Weekend 30th May to 1st June – A lockdown birthday
On a positive note, my legend of a husband, Dr Alex Menzter, is 40 this weekend.
We’ve known each other for over 25 years!
My soul mate, true friend, confidant, top dad, awesome compassionate beautiful soul of a man.
Hugely proud. I don’t often gush.
But he’s really the best!
This is a giant landmark, but we can’t celebrate…properly….yet.
But we’ve done a good job of having an awesome lockdown birthday – BBQ, Zoom dance party with some long time friends. Plenty of bubbles and cake. Really good fun and a chance to unwind.
1st – 5th June
Alex got his antibody test result this week.
To our surprise he was NEGATIVE.
This negative test result has come after seeing infected patients most days for the past 11 weeks, from walking around a hospital without adequate PPE, as well as exhibiting clear symptoms of Covid-19 in early April.
This is not an unfamiliar story.
Many staff members are testing negative despite having worked on the frontline from the beginning and having clear symptoms.
Furthermore, a large number of people are calling in saying that they’ve had a positive PCR test during active infection, but are testing NEGATIVE to antibody tests.
Alex is very suspicious and concludes that these antibody tests aren’t as accurate as we’d hoped.
In Sweden, where fewer lockdown precautions were taken, and ‘herd immunity’ was the goal, antibody tests are only measuring 7.3% infected (as of mid April).
It’s clear that the figures don’t add up.
Why might this be?
Well, the immune system is a complex set up that we don’t yet fully understand.
These are a few of my theories;
1. Sometimes it can take years to identify the correct antibody to test. So basically, a test may not be specific enough to target the right antigen (detect the correct antibody).
2. People with larger immune responses – e.g. those that suffer the worst symptoms, may produce more antibodies. Therefore, those with mild symptoms may not produce enough antibodies to be detected by a test. In other words, the test isn’t sensitive enough to measure small amounts of antibody.
3. We don’t know how long Covid-19 antibodies linger in the body. Scientists theorize around two years, but because it’s a novel virus nobody knows for sure. It could be two years, two months or two weeks for all we know! Meaning that antibodies may have disappeared before testing occurred.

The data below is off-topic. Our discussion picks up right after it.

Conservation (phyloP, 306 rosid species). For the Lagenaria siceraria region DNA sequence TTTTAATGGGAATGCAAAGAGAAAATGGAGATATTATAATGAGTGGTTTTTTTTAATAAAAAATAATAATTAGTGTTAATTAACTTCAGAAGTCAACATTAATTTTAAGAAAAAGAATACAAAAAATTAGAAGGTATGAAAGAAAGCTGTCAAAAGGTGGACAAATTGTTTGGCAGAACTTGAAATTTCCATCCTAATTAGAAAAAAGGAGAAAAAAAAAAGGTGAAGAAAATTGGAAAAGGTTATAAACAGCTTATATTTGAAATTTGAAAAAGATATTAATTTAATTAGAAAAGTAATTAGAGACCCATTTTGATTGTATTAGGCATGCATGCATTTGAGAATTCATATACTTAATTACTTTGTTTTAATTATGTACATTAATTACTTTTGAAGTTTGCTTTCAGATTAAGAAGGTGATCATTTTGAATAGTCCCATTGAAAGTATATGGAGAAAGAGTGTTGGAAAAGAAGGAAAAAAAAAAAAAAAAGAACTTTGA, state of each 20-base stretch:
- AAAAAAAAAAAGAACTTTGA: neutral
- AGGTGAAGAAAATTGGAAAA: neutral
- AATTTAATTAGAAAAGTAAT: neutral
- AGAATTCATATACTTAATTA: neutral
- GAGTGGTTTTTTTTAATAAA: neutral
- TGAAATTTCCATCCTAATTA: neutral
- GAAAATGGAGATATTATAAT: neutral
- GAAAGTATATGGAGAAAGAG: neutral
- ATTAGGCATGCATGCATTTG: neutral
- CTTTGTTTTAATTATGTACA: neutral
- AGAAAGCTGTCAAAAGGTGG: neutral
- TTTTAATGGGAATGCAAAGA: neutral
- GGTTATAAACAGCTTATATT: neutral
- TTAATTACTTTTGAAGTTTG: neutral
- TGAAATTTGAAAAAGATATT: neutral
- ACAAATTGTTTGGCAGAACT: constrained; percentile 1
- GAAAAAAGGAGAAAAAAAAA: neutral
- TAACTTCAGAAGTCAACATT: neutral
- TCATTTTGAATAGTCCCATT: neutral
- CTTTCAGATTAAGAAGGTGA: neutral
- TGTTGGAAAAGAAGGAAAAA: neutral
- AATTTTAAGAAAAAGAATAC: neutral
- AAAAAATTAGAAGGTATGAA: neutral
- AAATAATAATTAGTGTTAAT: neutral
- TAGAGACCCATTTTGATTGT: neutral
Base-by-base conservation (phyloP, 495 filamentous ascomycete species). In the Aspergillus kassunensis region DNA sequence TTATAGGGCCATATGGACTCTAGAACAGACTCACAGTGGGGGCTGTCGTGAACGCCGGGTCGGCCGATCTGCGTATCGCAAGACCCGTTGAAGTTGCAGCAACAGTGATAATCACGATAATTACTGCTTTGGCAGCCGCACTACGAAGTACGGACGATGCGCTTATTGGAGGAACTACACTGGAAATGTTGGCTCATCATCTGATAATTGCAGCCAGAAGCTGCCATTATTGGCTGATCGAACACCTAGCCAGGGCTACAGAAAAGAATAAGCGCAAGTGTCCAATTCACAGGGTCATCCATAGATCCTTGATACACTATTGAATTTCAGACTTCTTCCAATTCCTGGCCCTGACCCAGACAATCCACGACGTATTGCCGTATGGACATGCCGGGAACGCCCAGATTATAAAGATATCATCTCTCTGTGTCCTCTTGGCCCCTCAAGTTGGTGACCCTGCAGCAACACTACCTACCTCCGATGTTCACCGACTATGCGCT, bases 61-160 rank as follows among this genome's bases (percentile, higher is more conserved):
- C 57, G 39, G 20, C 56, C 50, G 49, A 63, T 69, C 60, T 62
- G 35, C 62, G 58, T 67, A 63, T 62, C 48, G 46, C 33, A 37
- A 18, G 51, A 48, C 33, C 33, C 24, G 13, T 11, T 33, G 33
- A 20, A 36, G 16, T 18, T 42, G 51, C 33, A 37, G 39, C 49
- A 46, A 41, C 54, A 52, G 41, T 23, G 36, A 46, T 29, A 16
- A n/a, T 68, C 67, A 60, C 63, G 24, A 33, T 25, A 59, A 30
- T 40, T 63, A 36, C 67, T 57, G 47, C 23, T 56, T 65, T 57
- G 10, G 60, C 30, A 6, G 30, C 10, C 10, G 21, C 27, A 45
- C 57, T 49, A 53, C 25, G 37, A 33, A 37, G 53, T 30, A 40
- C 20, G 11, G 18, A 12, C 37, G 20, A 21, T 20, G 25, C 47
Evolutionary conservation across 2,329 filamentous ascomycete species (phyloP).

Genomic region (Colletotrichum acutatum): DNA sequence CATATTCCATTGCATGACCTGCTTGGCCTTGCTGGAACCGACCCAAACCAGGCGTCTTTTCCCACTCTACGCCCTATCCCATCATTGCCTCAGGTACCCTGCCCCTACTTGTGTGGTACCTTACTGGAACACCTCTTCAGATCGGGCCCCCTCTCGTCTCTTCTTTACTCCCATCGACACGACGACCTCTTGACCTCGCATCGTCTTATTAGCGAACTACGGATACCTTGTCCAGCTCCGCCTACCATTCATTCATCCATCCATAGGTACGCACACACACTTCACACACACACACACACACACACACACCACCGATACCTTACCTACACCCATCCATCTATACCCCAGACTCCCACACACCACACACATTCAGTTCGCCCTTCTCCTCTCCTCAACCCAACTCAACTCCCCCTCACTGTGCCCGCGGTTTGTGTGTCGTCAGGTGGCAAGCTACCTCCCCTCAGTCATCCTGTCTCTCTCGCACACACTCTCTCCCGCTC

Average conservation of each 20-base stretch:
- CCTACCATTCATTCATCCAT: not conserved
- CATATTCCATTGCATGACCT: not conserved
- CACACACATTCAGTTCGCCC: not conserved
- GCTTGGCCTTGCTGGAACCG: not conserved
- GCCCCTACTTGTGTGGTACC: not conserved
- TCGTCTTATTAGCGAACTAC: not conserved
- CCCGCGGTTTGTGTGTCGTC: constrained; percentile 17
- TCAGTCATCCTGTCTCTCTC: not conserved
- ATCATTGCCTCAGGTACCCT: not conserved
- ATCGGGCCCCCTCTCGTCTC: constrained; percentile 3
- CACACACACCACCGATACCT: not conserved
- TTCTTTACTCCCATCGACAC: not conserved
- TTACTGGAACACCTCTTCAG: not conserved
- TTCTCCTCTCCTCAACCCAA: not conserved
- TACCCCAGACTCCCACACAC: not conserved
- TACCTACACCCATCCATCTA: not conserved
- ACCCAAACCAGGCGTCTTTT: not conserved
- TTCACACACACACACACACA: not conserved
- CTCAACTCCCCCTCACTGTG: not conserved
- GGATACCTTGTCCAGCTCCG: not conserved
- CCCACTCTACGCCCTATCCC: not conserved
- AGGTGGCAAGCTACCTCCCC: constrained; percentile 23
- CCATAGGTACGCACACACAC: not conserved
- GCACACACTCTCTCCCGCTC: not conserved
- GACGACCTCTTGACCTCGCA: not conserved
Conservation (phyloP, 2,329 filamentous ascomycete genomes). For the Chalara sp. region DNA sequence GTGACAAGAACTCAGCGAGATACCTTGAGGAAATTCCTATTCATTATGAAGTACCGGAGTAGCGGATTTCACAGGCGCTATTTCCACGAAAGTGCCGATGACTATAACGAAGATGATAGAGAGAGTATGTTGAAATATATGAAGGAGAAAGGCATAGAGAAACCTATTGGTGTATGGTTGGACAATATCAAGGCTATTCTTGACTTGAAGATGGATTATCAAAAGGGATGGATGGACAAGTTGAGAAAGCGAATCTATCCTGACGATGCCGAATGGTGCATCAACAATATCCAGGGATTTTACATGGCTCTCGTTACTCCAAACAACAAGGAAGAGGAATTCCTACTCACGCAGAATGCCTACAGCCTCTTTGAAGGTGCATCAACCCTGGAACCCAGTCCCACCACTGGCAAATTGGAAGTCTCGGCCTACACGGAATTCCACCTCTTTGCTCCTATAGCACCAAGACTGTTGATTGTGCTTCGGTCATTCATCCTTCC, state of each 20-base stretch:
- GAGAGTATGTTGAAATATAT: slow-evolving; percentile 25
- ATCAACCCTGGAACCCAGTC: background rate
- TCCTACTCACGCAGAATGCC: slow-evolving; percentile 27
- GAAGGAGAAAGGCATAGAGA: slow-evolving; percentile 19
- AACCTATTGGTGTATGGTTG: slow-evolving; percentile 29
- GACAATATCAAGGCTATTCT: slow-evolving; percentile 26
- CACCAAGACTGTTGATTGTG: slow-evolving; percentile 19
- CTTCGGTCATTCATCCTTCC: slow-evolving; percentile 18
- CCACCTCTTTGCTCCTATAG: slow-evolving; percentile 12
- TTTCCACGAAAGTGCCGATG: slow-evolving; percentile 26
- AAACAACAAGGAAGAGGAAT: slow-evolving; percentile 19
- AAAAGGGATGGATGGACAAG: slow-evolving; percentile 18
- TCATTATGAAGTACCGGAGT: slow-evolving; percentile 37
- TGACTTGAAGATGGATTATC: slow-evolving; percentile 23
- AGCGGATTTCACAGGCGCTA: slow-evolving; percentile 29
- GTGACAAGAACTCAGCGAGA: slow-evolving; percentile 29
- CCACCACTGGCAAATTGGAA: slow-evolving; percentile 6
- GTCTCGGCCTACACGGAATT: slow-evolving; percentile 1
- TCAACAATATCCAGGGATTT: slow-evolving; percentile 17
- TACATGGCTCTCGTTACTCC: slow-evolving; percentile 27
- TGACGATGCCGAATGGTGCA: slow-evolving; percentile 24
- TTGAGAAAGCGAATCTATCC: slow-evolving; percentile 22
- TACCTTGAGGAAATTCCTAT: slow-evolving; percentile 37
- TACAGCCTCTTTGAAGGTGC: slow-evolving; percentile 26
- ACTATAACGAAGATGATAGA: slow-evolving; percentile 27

Furthermore, different antibody tests, developed in different labs around the world, may be testing for different antigens (target antibodies).
Again, this confuses the statistics.
Basically – if you have a positive antibody test – you have antibodies, YEAH! If it’s negative, you might as well be tossing a coin.
HEADS OR TAILS? POSITIVE OR NEGATIVE?
This is in no way belittles scientists. After all, my husband is one of them.
This is a very hard job to achieve. It can take months to years, not weeks as the government and people expect.
I can personally vouch for the fact that Scientists are working flat out. Will any of them get a well deserved holiday this year? It’s looking unlikely.
However, it does pose the important questions…
How is track and trace going to work if we don’t have accurate PCR testing?
How will the effectiveness of a vaccine be measured if we can’t guarantee antibody testing?
Most importantly, how will we EVER know if it’s safe to resume normal life, work and travel?
Furthermore, everyone in the hospital is still frightened of a second wave.
It’s such an unknown.
A second wave could be more fatal than the first, and if it returns during the coming Winter it could risk the most vulnerable at the same time as Flu tends to rear its ugly head.
This combination could certainly overwhelm NHS resources once again.
So here’s my personal advice as a Nutritional Therapist married to an Infectious Disease Doctor: focus on looking after yourself, please.
We all have the power to improve and support our immune systems.
Seek out that knowledge. Don’t wait to be told.
Before long, Summer will be closing and Autumn could potentially lead us into an explosion of seasonal bugs.
A fireman wouldn’t jump into a fire without the appropriate fire suit.
This virus is not behaving like experts thought it would.
Waiting for a vaccine?
As I wrote in a previous post, a vaccine is still a long way off, and its safety and efficacy may not be fully known until this time next year.
What we do know however, is that young healthy people tend to respond better to a vaccine. This could be due to their good immune systems.
All of the above are important reasons to take care of yourself and loved ones in these coming months.
What could this mean for the future of the NHS?
So, at present, everything is very uncertain.
We’re all in LIMBO.
As the public are slowly easing back to normal life, regular patients, that previously waited it out, are returning for their usual hospital appointments.
The news reported this morning that NHS waiting lists are likely to double as a result of a back log of other patients now returning. And a second wave could make this even longer.
It’s clear we’re going to be in this for the long haul.
Covid-19 isn’t going to vanish.
Alex says, ‘It’s prevalence is definitely reduced in the community, but it will remain with us for the foreseeable future’.
How are you feeling about coming out of lockdown? Are you taking measures to protect yourself and your family?